Overhaul: An Insider's Account of the Obama Administration's Emergency Rescue of the Auto Industry (Google eBook)

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Houghton Mifflin Harcourt, Sep 13, 2010 - Business & Economics - 352 pages
23 Reviews

A uniquely informed investigative account of one of the biggest financial crises of President Obama’s early administration

 

During his first year in office, President Obama faced the possibility of more than a million lost jobs as GM and Chrysler headed for financial ruin. He joined forces with Treasury Secretary Tim Geithner and economic advisor Larry Summers in a historic government intervention to keep these two auto-industry giants afloat, working against a ticking clock and fielding vocal opposition from free market champions along the way. It's from this vantage point that former New York Times financial journalist Steven Rattner witnesses a new administration's grace under pressure in the face of gross corporate mismanagement—a scenario rich in hard-earned lessons for managers and executives in any industry.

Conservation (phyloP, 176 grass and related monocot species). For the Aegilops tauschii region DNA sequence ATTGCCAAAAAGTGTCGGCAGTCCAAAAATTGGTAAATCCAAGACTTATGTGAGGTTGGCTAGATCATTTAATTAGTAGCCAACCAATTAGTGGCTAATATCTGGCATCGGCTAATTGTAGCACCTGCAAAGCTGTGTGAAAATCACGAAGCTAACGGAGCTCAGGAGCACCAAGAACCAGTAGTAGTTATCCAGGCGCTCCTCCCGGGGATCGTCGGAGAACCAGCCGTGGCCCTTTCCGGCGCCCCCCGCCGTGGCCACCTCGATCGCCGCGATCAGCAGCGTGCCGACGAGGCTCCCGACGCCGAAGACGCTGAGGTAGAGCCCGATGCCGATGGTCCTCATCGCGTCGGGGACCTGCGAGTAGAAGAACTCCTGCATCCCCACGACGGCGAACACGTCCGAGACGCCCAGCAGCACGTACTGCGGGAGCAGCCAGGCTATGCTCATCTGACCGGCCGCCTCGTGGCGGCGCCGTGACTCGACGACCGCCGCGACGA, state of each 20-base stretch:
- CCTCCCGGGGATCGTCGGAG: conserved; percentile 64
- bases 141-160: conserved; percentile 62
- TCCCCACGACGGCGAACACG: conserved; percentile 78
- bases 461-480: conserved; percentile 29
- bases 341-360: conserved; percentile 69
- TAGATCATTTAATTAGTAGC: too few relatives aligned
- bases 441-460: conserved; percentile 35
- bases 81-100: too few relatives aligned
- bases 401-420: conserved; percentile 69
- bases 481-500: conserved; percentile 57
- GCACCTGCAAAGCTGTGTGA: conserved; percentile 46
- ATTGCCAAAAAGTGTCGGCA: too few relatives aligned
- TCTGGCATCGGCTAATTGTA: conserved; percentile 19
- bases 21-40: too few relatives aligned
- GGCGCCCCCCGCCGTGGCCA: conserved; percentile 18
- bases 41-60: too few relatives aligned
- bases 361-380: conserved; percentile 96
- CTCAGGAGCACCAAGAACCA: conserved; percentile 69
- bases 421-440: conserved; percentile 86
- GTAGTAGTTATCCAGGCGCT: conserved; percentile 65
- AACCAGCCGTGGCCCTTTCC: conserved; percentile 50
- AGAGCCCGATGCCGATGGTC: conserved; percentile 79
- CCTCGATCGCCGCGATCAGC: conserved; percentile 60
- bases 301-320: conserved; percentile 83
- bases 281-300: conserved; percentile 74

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LibraryThing Review

User Review  - HadriantheBlind - LibraryThing

Insider's view of one of the biggest economic restructurings in modern history. It really is too soon to determine how well the program is working, but the greater workings of politics and boardrooms are all laid bare here. Worth it. Read full review

Review: Overhaul: An Insider's Account of the Obama Administration's Emergency Rescue of the Auto Industry

User Review  - Matthew Richman - Goodreads

I had studied the outcome of 'Overhaul' in a class but was interested in learning more about the process of the historic effort to save the US auto industry from collapse. Rattner's account is a ... Read full review

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About the author (2010)

As Counselor to the Secretary of the Treasury, Steven Rattner led the Administration’s efforts to restructure the auto industry. Prior to that, he was Managing Principal of Quadrangle Group, LLC. At Lazard Frères & Co. he was Deputy Chairman/Deputy Chief Executive Officer, after tenures at Morgan Stanley and Lehman Brothers. He was also employed by the New York Times for nearly nine years, principally as an economic correspondent. He continues to write for the New York Times, Wall Street Journal, Washington Post, and Financial Times. He lives in New York.

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